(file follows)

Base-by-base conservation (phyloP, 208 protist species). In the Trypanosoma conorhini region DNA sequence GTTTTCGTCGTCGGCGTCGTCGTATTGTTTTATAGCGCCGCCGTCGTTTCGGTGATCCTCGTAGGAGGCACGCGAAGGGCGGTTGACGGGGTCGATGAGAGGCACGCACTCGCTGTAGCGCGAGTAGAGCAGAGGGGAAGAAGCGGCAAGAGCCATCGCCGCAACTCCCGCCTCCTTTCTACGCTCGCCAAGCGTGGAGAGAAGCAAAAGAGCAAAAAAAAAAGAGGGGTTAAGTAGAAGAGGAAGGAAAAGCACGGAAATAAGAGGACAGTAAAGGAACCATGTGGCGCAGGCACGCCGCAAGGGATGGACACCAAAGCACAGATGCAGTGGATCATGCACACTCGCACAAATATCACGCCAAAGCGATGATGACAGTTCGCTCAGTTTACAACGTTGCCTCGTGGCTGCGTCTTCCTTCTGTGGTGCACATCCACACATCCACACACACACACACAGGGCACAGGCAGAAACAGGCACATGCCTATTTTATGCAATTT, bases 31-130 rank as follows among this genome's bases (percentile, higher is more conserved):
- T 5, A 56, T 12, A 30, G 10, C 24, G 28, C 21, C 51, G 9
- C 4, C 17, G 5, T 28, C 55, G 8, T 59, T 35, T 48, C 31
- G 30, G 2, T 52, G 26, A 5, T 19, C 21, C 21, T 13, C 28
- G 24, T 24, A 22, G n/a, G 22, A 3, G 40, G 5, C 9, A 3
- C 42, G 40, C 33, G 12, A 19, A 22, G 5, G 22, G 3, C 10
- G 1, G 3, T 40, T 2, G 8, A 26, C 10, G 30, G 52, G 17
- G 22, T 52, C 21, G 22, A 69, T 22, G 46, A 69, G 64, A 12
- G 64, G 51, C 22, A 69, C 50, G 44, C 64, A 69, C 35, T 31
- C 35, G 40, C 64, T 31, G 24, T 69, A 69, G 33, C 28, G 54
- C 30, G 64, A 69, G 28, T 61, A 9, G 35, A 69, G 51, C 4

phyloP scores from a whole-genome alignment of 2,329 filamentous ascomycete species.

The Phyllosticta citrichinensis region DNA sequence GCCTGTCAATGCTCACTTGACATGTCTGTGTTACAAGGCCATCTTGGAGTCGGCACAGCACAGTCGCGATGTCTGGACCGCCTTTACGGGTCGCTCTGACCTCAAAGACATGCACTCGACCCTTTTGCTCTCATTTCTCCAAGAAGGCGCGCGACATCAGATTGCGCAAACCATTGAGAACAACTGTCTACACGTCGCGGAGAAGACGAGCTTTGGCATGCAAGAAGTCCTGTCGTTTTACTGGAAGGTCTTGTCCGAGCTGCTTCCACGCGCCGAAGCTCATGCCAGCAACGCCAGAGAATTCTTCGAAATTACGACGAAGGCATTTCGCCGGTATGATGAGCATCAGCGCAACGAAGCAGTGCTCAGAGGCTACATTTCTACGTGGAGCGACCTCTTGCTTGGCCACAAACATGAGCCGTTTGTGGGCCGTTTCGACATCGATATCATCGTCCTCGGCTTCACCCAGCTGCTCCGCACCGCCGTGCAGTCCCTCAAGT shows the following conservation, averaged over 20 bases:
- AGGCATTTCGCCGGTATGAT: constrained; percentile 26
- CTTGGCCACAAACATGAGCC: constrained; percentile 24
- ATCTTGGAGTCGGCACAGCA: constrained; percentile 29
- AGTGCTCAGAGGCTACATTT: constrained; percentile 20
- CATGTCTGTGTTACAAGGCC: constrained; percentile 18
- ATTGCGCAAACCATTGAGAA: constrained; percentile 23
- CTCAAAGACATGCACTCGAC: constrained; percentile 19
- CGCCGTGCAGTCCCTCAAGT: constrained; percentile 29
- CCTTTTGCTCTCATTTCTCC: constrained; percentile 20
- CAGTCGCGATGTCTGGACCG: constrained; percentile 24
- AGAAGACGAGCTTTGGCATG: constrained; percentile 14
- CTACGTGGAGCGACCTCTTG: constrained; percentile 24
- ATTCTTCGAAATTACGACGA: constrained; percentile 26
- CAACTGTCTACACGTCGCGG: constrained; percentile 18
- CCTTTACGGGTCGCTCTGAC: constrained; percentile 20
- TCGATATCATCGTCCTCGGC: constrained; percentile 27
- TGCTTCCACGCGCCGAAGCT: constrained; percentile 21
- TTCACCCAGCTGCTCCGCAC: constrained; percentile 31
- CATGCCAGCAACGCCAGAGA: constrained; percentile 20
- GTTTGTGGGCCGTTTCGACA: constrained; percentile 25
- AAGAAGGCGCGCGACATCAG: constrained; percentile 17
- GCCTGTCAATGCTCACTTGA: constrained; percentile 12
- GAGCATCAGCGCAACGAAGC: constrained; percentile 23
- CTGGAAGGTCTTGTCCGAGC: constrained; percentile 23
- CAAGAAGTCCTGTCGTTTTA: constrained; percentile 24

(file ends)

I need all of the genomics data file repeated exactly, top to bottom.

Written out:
Base-by-base conservation (phyloP, 208 protist species). In the Trypanosoma conorhini region DNA sequence GTTTTCGTCGTCGGCGTCGTCGTATTGTTTTATAGCGCCGCCGTCGTTTCGGTGATCCTCGTAGGAGGCACGCGAAGGGCGGTTGACGGGGTCGATGAGAGGCACGCACTCGCTGTAGCGCGAGTAGAGCAGAGGGGAAGAAGCGGCAAGAGCCATCGCCGCAACTCCCGCCTCCTTTCTACGCTCGCCAAGCGTGGAGAGAAGCAAAAGAGCAAAAAAAAAAGAGGGGTTAAGTAGAAGAGGAAGGAAAAGCACGGAAATAAGAGGACAGTAAAGGAACCATGTGGCGCAGGCACGCCGCAAGGGATGGACACCAAAGCACAGATGCAGTGGATCATGCACACTCGCACAAATATCACGCCAAAGCGATGATGACAGTTCGCTCAGTTTACAACGTTGCCTCGTGGCTGCGTCTTCCTTCTGTGGTGCACATCCACACATCCACACACACACACACAGGGCACAGGCAGAAACAGGCACATGCCTATTTTATGCAATTT, bases 31-130 rank as follows among this genome's bases (percentile, higher is more conserved):
- T 5, A 56, T 12, A 30, G 10, C 24, G 28, C 21, C 51, G 9
- C 4, C 17, G 5, T 28, C 55, G 8, T 59, T 35, T 48, C 31
- G 30, G 2, T 52, G 26, A 5, T 19, C 21, C 21, T 13, C 28
- G 24, T 24, A 22, G n/a, G 22, A 3, G 40, G 5, C 9, A 3
- C 42, G 40, C 33, G 12, A 19, A 22, G 5, G 22, G 3, C 10
- G 1, G 3, T 40, T 2, G 8, A 26, C 10, G 30, G 52, G 17
- G 22, T 52, C 21, G 22, A 69, T 22, G 46, A 69, G 64, A 12
- G 64, G 51, C 22, A 69, C 50, G 44, C 64, A 69, C 35, T 31
- C 35, G 40, C 64, T 31, G 24, T 69, A 69, G 33, C 28, G 54
- C 30, G 64, A 69, G 28, T 61, A 9, G 35, A 69, G 51, C 4

phyloP scores from a whole-genome alignment of 2,329 filamentous ascomycete species.

The Phyllosticta citrichinensis region DNA sequence GCCTGTCAATGCTCACTTGACATGTCTGTGTTACAAGGCCATCTTGGAGTCGGCACAGCACAGTCGCGATGTCTGGACCGCCTTTACGGGTCGCTCTGACCTCAAAGACATGCACTCGACCCTTTTGCTCTCATTTCTCCAAGAAGGCGCGCGACATCAGATTGCGCAAACCATTGAGAACAACTGTCTACACGTCGCGGAGAAGACGAGCTTTGGCATGCAAGAAGTCCTGTCGTTTTACTGGAAGGTCTTGTCCGAGCTGCTTCCACGCGCCGAAGCTCATGCCAGCAACGCCAGAGAATTCTTCGAAATTACGACGAAGGCATTTCGCCGGTATGATGAGCATCAGCGCAACGAAGCAGTGCTCAGAGGCTACATTTCTACGTGGAGCGACCTCTTGCTTGGCCACAAACATGAGCCGTTTGTGGGCCGTTTCGACATCGATATCATCGTCCTCGGCTTCACCCAGCTGCTCCGCACCGCCGTGCAGTCCCTCAAGT shows the following conservation, averaged over 20 bases:
- AGGCATTTCGCCGGTATGAT: constrained; percentile 26
- CTTGGCCACAAACATGAGCC: constrained; percentile 24
- ATCTTGGAGTCGGCACAGCA: constrained; percentile 29
- AGTGCTCAGAGGCTACATTT: constrained; percentile 20
- CATGTCTGTGTTACAAGGCC: constrained; percentile 18
- ATTGCGCAAACCATTGAGAA: constrained; percentile 23
- CTCAAAGACATGCACTCGAC: constrained; percentile 19
- CGCCGTGCAGTCCCTCAAGT: constrained; percentile 29
- CCTTTTGCTCTCATTTCTCC: constrained; percentile 20
- CAGTCGCGATGTCTGGACCG: constrained; percentile 24
- AGAAGACGAGCTTTGGCATG: constrained; percentile 14
- CTACGTGGAGCGACCTCTTG: constrained; percentile 24
- ATTCTTCGAAATTACGACGA: constrained; percentile 26
- CAACTGTCTACACGTCGCGG: constrained; percentile 18
- CCTTTACGGGTCGCTCTGAC: constrained; percentile 20
- TCGATATCATCGTCCTCGGC: constrained; percentile 27
- TGCTTCCACGCGCCGAAGCT: constrained; percentile 21
- TTCACCCAGCTGCTCCGCAC: constrained; percentile 31
- CATGCCAGCAACGCCAGAGA: constrained; percentile 20
- GTTTGTGGGCCGTTTCGACA: constrained; percentile 25
- AAGAAGGCGCGCGACATCAG: constrained; percentile 17
- GCCTGTCAATGCTCACTTGA: constrained; percentile 12
- GAGCATCAGCGCAACGAAGC: constrained; percentile 23
- CTGGAAGGTCTTGTCCGAGC: constrained; percentile 23
- CAAGAAGTCCTGTCGTTTTA: constrained; percentile 24